What are three differences between the book and the 1995 movie, The Scarlet Letter?

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  • The characterization of Pearl. In the book, Pearl's quite a vivacious character, almost a wild child of nature on account of growing apart from society. But in the movie, she's virtually anonymous, scarcely uttering a single word throughout the entire film.
  • The ending. In true Hollywood fashion, there's blood...

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  • The characterization of Pearl. In the book, Pearl's quite a vivacious character, almost a wild child of nature on account of growing apart from society. But in the movie, she's virtually anonymous, scarcely uttering a single word throughout the entire film.
  • The ending. In true Hollywood fashion, there's blood and bullets galore as we approach the end of the 1995 film version of The Scarlet Letter. As well as a tacked-on happy ending, we're treated to a full-scale Algonquin invasion of Salem. It's like cowboys and Indians only without the cowboys.
  • Dimmesdale. In the movie Dimmesdale comes across as a much stronger character than in the book, considerably less prone to anguished guilt. In the original source material you can almost feel Dimmesdale's suffering, but not in the movie, whose happy ending—with Dimmesdale, Hester, and Pearl all riding off into the sunset to start a new life together—is pretty much telegraphed in advance.
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The 1995 film version is quite unfaithful to the original text.

1. Firstly, the novel begins after Hester has borne Pearl in prison. The opening has her ascending the scaffold with Pearl in her arms while the community watches. The reader is never directly shown the beginning of Hester and Dimmesdale's affair. However, the film goes into detail about the adultery, even showing the sexual consummation of their relationship.

2. The film includes a major subplot involving the Algonquian tribe, with Chillingworth trying to start a conflict between the Puritans and the natives. In fact, Hester and Dimmesdale become lovers when it is rumored that Chillingworth was killed by the Algonquian tribe. By comparison, the novel barely mentions any Native Americans and even then, only in passing.

3. In the film, Hester has an African slave named Mituba. This character is not in the novel, where Hester hasn't any slaves.

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The screenplay and direction of this 1995 film differ significantly from Hawthorne's 1850 novel; it cannot be called a faithful adaptation.  Here are three examples of major differences:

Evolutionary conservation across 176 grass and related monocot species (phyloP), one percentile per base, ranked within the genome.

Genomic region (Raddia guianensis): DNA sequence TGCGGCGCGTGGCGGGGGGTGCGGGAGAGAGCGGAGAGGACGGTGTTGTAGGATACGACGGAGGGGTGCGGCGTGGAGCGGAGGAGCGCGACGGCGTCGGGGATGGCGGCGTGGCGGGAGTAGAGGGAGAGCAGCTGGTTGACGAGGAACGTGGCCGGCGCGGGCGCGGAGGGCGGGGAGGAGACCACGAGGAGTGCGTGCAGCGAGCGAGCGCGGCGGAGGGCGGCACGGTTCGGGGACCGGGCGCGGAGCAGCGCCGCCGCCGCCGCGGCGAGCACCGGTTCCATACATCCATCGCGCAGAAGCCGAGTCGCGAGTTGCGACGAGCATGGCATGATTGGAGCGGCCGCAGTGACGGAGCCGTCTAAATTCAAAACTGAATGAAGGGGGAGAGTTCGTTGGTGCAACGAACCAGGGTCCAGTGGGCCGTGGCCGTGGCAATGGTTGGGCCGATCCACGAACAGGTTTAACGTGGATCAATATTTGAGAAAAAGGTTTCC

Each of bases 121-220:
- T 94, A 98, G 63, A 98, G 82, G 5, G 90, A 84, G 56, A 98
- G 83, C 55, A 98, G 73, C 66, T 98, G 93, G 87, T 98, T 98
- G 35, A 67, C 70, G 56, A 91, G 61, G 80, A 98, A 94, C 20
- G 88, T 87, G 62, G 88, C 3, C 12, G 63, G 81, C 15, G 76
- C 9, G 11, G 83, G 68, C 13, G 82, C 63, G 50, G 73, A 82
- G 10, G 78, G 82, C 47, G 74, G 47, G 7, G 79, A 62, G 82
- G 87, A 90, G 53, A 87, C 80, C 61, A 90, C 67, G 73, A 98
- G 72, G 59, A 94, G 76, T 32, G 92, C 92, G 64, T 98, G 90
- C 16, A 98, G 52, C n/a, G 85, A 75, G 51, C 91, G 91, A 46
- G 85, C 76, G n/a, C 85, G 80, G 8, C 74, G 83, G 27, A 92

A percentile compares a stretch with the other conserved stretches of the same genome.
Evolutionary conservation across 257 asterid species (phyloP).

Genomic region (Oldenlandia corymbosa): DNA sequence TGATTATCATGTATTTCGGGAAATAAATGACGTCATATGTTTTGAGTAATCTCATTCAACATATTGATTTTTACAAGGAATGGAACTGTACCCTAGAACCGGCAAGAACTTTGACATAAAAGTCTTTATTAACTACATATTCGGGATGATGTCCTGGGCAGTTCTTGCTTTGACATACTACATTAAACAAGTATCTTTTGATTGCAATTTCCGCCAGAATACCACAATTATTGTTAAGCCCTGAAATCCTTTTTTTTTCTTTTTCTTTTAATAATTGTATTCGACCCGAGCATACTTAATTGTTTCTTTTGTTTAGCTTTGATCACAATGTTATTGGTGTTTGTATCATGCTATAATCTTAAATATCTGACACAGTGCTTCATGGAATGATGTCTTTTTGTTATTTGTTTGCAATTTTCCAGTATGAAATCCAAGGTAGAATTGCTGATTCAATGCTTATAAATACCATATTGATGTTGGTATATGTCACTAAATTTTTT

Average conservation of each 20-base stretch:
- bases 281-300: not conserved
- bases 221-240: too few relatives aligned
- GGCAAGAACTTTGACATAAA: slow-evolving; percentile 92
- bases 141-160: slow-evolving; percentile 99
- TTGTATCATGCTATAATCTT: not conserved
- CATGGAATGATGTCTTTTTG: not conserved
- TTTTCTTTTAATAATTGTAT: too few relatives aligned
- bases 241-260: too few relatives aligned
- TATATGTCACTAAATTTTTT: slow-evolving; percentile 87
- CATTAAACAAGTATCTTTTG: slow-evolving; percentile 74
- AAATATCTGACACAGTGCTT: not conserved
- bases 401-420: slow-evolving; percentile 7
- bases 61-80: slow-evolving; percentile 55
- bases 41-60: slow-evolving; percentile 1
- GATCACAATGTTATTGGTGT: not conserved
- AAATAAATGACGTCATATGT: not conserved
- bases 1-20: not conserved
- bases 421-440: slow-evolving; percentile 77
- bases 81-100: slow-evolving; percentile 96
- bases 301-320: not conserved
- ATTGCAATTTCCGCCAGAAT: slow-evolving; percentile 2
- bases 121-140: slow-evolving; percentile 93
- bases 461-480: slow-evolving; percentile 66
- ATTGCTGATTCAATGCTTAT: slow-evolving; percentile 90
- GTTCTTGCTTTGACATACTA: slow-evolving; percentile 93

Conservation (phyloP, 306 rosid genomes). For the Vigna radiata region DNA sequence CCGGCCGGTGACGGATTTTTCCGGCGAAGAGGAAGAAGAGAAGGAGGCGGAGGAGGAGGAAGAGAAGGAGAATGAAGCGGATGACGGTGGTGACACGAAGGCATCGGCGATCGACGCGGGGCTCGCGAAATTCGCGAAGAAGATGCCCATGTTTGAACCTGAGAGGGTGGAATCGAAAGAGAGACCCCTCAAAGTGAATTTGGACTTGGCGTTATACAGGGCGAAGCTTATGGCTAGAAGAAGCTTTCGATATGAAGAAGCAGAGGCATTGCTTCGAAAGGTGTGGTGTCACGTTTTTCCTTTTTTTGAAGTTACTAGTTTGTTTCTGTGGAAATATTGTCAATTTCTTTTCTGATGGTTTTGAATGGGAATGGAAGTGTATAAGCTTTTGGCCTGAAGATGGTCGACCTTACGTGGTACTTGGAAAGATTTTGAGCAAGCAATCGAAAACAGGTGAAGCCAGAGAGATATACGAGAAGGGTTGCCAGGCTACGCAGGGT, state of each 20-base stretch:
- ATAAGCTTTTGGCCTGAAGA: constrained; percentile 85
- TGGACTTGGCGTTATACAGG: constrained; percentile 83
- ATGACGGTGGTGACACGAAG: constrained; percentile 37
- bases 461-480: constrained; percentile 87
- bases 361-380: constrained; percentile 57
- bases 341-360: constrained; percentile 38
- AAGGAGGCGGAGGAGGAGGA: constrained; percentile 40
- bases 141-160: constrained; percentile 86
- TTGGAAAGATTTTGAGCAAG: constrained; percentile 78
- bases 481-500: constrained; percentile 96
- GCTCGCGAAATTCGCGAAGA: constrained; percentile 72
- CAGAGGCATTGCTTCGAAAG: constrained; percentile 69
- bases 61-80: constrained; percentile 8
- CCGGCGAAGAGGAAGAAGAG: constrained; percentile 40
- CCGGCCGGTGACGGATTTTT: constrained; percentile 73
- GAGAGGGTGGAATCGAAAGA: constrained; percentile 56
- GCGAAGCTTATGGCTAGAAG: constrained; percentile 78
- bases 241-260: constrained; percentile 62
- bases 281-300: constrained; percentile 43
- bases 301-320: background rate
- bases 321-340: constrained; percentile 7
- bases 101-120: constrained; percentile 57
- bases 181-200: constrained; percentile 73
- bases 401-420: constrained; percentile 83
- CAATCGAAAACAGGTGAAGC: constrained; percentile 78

1. The screenplay emphasizes conflict between the Puritans of the Massachusetts Bay Colony and the American Indians in the area. Hawthorne makes little mention of American Indians, and there is certainly no open conflict as the film depicts; moreover, Metacomet makes no appearance in the novel, as he does in the film.
  2. In the film, Roger Chillingworth murders a man and then frames an American Indian for the crime.  Nothing remotely similar occurs in the novel.
  3. In Hawthorne's novel, Dimmesdale keeps the secret of his paternity deeply under wraps and attempts to atone for his sin only by physically and mentally torturing himself. The film version portrays him as intent on making a public confession but being dissuaded by Hester.
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There are numerous differences between Hawthorne's classic The Scarlet Letter and the movie version.  There have been several movie adaptions, but I'm going to assume you mean the most recent 1995 version of the tale.

First, the novel is told by an unknown narrator, but the movie is narrated by Pearl. Remember in the novel, the narrator found the story of the letter in the custom house, and is telling the audience the story.

Also, in the novel we do not see the relationship between Dimmesdale and Hester unfold; it all occurs before the novel begins.  When we first meet Hester, she has already had Pearl and is being punished, but in the movie version, we see Dimmesdale and Hester met, fall in love, and commit their affair.

The biggest difference occurs in the end of the movie.  At the end of the movie Mistress Hibbins (who has become good friends with Hester) is charged as being and witch and Dimmesdale and Hester are able to escape together and run away to Charleston.  In the book Hester and Hibbins are not friends and since Dimmesdale dies after his Election Day Sermon, they do not run away and live Happily Ever After.

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